Hosting a Mentally-Healthy Holiday Part 1: Take Care of Yourself

by:

If you’re hosting a holiday dinner you’ve likely already considered who’s coming and what’s on the menu. What you may not have thought about yet is how the holidays can affect those with a mental illness. Given that one in five U.S. adults experience some form of mental illness each year, it is something worth keeping in mind when preparing.

The holidays, while often wonderful and exciting, can also be stressful and overwhelming as they take us out of our routines. They can be particularly nerve-racking for you as the host, especially if you feel responsible for everyone else’s good time.

As the host, you can’t control everything, but there are some things you can do to make the holidays a little less stressful for everyone, most importantly yourself.

First, do some holiday-season prep work. In the days or weeks leading up to your guest’s arrival, pay particular attention to your own self-care and mental health needs:

  • Reflect. Recognize how past holidays and family gatherings have impacted you. Many report that holidays tend to activate their perfectionism and/or tendency to engage in negative social comparisons (in-person AND online). Others note disruptions to sleep or appetite, or increased negative body image thoughts. A lot of individuals notice more anxiety or changes in mood. If you can identify with any of these changes in mood or behavior, then you have good reason to implement some preemptive holiday support.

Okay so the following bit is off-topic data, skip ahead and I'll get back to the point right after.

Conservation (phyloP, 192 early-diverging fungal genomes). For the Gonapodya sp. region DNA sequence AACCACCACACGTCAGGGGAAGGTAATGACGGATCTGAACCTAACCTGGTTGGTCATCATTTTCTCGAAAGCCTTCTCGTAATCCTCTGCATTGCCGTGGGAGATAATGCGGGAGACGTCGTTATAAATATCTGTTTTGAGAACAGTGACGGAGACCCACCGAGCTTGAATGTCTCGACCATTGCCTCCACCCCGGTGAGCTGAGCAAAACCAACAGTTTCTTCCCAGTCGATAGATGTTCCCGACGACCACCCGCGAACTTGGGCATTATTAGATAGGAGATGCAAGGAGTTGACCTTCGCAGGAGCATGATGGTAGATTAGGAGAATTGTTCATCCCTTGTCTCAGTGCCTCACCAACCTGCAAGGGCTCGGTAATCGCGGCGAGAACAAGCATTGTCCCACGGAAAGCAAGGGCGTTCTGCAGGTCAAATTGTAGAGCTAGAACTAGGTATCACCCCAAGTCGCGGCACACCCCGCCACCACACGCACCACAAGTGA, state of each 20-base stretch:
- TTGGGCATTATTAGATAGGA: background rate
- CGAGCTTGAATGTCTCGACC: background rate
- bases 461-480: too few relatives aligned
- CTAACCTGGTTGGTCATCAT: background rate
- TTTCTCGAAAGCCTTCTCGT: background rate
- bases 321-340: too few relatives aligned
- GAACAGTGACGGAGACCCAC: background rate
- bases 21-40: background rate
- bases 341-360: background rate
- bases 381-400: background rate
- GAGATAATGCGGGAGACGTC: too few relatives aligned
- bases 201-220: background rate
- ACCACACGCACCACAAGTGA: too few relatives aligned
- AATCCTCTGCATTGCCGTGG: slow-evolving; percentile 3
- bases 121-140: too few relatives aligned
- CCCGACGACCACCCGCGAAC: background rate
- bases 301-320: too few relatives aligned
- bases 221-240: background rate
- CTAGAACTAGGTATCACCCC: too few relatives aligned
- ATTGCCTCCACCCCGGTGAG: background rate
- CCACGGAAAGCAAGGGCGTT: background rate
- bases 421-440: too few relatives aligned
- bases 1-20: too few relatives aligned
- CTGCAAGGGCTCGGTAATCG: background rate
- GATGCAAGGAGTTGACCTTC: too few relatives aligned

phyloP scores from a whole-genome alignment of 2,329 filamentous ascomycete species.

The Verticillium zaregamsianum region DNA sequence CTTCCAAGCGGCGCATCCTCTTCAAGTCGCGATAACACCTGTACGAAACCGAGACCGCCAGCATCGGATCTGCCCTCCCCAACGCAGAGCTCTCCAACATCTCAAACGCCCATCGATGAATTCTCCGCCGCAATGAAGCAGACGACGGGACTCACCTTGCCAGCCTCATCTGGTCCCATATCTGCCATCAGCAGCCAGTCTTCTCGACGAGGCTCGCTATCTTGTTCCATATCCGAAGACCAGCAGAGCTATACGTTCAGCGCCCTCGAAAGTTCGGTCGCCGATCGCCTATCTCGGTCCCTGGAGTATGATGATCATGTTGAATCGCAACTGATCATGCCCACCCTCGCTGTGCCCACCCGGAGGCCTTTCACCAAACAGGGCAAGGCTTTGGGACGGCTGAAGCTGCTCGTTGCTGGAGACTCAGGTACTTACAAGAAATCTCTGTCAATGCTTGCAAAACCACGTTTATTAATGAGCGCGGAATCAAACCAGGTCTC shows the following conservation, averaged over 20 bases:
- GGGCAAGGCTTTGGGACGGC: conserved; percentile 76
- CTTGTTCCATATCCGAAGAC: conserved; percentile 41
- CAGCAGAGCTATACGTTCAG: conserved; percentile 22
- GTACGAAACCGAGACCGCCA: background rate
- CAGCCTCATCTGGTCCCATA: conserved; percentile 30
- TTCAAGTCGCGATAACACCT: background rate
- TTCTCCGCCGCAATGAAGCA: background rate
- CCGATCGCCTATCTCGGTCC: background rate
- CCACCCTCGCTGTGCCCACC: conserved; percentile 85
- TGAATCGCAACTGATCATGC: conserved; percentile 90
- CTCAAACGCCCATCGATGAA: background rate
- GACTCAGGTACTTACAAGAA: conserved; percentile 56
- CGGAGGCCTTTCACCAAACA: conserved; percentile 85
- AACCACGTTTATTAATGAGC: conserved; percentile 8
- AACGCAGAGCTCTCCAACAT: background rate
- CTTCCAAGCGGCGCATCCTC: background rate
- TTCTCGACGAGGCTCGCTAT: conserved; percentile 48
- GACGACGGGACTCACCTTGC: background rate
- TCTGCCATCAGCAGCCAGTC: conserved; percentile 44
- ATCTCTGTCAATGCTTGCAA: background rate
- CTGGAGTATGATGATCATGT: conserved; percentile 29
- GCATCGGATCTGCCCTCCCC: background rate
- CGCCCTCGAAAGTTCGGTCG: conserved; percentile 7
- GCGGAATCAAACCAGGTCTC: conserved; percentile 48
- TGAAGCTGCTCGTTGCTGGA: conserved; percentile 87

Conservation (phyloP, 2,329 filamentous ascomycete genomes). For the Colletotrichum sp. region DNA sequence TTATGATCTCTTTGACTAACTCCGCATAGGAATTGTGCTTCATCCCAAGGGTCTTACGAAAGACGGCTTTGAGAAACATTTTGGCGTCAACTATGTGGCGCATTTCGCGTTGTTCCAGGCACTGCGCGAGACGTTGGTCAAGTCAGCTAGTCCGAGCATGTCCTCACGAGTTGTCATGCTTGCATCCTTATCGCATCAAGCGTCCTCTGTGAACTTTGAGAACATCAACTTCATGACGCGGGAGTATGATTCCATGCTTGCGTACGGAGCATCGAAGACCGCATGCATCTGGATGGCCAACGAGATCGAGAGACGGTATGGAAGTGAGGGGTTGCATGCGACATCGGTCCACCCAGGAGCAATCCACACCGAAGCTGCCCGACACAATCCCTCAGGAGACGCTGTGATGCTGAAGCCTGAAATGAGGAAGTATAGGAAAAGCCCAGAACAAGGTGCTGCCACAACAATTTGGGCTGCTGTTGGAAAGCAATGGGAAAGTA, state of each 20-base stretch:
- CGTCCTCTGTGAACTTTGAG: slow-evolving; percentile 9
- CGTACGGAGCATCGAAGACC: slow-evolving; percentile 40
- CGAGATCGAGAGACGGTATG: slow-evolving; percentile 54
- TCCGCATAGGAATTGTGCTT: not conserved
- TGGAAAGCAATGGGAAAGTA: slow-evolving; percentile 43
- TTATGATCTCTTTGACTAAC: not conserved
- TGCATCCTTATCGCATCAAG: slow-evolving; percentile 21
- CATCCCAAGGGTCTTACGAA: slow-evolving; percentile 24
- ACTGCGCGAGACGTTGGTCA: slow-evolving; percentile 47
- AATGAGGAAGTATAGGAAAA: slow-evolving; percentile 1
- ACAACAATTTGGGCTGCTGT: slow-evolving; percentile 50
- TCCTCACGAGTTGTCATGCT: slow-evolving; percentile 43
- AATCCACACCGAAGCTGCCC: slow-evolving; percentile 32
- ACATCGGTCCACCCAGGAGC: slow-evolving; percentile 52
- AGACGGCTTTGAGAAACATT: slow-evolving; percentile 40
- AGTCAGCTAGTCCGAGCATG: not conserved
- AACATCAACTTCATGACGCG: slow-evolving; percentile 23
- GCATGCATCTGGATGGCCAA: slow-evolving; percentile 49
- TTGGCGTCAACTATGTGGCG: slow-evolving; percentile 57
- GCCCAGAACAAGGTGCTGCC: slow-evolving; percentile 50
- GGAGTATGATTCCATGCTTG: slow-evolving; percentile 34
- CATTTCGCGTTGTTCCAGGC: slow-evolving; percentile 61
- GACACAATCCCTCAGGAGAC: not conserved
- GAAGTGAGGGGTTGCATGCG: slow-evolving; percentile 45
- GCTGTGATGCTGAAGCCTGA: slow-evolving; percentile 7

• Ask for Help. You can do this is in any number of ways that make sense to you, but you might want to start by requesting extra appointments with your therapist if you have one, by attending a local support group or by enlisting the support of friends. Schedule a relaxing meet-up with a good listener the week before your gathering. Text a funny friend to let them know your stress levels get high around the holidays and you could use some extra humor. Ask guests to bring a side dish so you don’t have as much to do. Putting these key supports in place prior to the holiday is the best gift you can give yourself.      
  • Utilize helpful tools. If you’ve struggled with anxiety, depression, eating disorders, or other mental health problems in the past, revisit old coping skills you’ve found to be effective. Buy yourself a new journal and start scribbling out your thoughts before bed each night. Download a meditation app on your phone to use each morning, or start practicing deep breathing strategies on your lunch break. Make a calming playlist on iTunes or Spotify. Create some art. Commit to an earlier bed time in the weeks leading up to the holiday to help provide balance. Whatever it is, start coping. Our brains need time to establish new thought patterns; you’ll be more likely to turn to the healthy coping skills on Thanksgiving Day if you’ve been practicing them for weeks in advance.  

Stay tuned for Part 2 of this post on Wednesday, November 25